Archive for Sunday, November 28, 2004

Photograph needs determine camera

November 28, 2004

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The holidays are here, so I thought I would answer a few common questions asked when people are considering buying a digital camera.

What is a megapixel and how many do I need for a good photograph?

This 3.2 megapixel digital point-and-shoot camera is one of two
used by reporters at the Lawrence Journal-World. The quality of
this camera is good enough for quality color enlargements of at
least 5-by-7 inches and for smaller color and black and white
published images in the newspaper. The camera is loaded with a
128mb Compact Flash memory card and at the camera's highest quality
setting the card can hold a maximum of 138 images.

This 3.2 megapixel digital point-and-shoot camera is one of two used by reporters at the Lawrence Journal-World. The quality of this camera is good enough for quality color enlargements of at least 5-by-7 inches and for smaller color and black and white published images in the newspaper. The camera is loaded with a 128mb Compact Flash memory card and at the camera's highest quality setting the card can hold a maximum of 138 images.

Before we get mega-confused, let me say I barely know the difference between a megapixel and a megabyte, even though I take photos for a living. The important thing to remember is that generally the bigger the megapixel rating, the better the quality of the image. It's a lot like an Olympic judges' scoring system. Two megapixels won't even get you a bronze medal. You're close to silver with 3.2 and 5 megapixels, and 6 and above could have you wearing gold.

But depending on what you want to use your photographs for, you may not need the larger megapixels. If you plan to take photos only for Web pages or to e-mail to family and friends, a 2-megapixel camera may be fine. If you want at least the quality to make 4-by-6-inch prints that look like traditional film prints, you can easily get by with a 3.2-megapixel camera. For making 8-by-10-inch prints, you would be wise to get something no smaller than 5 megapixels.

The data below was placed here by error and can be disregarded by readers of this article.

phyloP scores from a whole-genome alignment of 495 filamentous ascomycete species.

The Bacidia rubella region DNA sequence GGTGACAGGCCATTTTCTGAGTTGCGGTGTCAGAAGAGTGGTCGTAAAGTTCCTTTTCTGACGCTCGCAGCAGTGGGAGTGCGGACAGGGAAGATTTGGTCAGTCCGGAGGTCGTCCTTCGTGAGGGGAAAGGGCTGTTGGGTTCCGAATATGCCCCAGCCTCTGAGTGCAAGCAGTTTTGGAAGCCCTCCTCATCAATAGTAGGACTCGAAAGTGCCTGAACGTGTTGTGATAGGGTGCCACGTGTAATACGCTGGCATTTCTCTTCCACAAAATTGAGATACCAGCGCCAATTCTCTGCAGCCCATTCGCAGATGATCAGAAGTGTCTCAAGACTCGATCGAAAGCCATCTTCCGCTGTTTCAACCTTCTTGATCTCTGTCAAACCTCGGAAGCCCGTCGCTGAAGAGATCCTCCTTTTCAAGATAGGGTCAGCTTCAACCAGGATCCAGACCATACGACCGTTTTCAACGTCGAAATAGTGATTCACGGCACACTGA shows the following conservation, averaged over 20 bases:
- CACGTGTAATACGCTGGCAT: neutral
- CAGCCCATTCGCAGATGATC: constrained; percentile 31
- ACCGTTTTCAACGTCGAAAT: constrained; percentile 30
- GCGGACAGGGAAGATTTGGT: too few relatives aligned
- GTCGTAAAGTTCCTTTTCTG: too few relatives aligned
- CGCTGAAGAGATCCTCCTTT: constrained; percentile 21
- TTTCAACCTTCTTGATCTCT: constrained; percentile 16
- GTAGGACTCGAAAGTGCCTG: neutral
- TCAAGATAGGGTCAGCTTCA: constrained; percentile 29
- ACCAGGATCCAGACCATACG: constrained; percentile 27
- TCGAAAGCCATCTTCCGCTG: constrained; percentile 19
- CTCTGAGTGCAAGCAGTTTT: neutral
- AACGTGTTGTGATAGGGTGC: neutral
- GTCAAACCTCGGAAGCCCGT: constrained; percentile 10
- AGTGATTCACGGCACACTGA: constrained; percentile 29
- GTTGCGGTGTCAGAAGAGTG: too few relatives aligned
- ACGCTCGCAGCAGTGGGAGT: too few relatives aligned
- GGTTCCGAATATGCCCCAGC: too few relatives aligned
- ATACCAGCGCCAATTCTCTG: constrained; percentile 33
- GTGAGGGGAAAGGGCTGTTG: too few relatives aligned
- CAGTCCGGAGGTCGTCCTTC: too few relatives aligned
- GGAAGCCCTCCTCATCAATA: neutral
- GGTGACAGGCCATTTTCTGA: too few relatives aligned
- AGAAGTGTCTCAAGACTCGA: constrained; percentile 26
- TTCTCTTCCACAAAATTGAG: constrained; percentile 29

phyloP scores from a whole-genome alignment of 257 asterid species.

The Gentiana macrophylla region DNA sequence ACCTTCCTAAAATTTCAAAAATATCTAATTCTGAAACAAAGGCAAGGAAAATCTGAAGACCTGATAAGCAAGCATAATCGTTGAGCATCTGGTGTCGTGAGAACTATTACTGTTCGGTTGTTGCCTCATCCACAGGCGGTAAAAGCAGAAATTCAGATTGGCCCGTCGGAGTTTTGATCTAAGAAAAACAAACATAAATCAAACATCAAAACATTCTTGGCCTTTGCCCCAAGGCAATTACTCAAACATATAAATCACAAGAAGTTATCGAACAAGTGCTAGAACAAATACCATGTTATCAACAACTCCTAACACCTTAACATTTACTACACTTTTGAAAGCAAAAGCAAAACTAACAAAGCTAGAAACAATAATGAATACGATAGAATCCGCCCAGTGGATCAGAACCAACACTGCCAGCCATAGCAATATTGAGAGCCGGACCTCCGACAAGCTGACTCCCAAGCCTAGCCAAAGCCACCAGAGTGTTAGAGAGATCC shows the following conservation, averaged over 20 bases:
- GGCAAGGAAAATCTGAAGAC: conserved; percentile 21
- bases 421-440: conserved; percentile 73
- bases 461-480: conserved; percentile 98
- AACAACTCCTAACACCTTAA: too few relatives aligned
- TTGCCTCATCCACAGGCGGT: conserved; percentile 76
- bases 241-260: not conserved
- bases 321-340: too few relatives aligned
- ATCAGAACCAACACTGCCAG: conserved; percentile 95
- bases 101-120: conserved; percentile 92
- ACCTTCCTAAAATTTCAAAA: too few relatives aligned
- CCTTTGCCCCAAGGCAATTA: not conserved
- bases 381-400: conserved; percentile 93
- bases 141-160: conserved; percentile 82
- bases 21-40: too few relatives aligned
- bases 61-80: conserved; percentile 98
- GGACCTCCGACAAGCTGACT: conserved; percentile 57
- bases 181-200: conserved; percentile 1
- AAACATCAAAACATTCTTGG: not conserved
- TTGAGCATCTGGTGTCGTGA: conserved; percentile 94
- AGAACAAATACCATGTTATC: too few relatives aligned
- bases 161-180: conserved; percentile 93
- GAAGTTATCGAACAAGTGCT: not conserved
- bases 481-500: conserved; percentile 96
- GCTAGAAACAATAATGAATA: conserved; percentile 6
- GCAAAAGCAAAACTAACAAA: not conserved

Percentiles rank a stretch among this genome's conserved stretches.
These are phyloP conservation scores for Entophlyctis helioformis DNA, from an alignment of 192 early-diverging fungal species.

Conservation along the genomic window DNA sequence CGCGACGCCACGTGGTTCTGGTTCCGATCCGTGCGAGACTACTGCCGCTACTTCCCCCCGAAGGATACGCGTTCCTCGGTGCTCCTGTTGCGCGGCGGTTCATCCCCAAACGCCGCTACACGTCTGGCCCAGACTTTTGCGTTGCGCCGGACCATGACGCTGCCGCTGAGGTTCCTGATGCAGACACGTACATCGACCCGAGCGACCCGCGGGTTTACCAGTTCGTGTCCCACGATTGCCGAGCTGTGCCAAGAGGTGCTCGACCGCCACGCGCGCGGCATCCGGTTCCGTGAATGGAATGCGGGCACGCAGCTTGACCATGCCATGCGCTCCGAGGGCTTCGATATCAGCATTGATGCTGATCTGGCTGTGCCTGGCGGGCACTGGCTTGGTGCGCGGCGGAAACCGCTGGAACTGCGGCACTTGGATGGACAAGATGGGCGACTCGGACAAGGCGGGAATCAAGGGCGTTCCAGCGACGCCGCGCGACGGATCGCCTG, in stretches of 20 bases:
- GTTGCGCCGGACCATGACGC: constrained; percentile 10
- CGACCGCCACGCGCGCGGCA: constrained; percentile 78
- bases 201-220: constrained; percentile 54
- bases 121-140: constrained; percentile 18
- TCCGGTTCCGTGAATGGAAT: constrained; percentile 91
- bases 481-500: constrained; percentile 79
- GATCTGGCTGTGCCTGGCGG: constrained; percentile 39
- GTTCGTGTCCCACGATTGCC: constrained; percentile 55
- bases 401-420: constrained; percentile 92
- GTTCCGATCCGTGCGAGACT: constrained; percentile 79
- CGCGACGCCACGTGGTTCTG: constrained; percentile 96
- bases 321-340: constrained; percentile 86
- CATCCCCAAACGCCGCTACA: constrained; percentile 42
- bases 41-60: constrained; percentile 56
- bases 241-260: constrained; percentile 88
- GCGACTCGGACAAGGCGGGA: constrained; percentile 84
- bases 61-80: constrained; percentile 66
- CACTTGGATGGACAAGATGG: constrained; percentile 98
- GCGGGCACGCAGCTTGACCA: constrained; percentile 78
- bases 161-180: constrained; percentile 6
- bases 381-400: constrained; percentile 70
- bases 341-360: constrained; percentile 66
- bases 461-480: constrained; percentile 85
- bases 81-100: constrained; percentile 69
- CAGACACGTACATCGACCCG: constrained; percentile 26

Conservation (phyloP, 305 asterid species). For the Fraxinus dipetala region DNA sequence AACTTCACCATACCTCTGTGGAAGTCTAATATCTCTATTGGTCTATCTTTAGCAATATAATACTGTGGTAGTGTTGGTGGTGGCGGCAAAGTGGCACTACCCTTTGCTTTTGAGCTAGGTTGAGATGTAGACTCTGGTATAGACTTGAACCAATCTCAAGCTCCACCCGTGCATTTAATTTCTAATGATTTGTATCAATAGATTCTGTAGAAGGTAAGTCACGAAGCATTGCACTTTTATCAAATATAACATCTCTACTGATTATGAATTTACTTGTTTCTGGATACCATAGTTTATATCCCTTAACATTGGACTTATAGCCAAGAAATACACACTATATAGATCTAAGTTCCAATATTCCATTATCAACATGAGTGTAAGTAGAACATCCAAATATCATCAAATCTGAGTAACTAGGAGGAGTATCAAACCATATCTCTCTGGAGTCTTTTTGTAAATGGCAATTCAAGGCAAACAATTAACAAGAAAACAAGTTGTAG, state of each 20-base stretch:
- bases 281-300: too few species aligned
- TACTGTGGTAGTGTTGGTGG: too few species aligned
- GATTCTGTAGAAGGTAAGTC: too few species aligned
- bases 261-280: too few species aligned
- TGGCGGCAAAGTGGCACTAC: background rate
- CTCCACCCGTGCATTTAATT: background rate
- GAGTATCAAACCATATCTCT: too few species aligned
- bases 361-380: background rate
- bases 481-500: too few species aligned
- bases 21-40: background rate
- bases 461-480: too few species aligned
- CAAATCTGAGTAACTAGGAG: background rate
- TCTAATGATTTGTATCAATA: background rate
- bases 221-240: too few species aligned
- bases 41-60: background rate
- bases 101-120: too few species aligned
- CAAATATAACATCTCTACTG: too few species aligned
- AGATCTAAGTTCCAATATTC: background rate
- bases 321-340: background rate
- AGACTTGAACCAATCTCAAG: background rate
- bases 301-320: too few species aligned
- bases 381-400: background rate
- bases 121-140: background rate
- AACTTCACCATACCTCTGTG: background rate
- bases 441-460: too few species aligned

Digital cameras that reach past 7 megapixels are capable of producing excellent prints up to 11 by 14 inches and larger. Currently the general range of consumer point-and-shoot digital cameras goes from 2-megapixel cameras for as cheap as $100 to 8-megapixel models at around $1,000.

Q: Which brand is best?

A: Most brands are pretty similar in terms of features, quality and cost. I recommend visiting a store and doing a hands-on tryout of a few models. To prepare yourself for the store visit, you might want to check out the excellent Web site www.steves-digicams.com, where you can read reviews and comparisons of dozens of digital cameras.

Q: What is a memory card?

A: Digital memory cards are a lot like film. They store the images in computer bytes until the information is downloaded to a computer or to a printing device. Cards are listed in size by their megabyte capacity. The bigger the card, the more images you can capture. Most cameras come with a fairly small sized card (32 or 64 megabytes), so the purchase of any new digital camera probably will require a larger card. I would recommend nothing smaller than a 128 megabyte card. And with prices as low as they are these days, I would opt for a 256 megabyte card.

Keep in mind that the larger your camera's megapixel capacity, the quicker your memory card will fill up because each image takes up a larger amount of space. The confusing part of memory cards is the variety of cards available. Each camera seems to take a different type of card. Compact Flash, Smart Media, Memory Stick and Microdrive are just a few of the options. Don't let the different cards confuse you. They vary in physical size, but they all do the same thing. Megabyte size does matter.

Happy shopping.

In my next "Behind the Lens," I'll write about how to access your images for viewing and printing.

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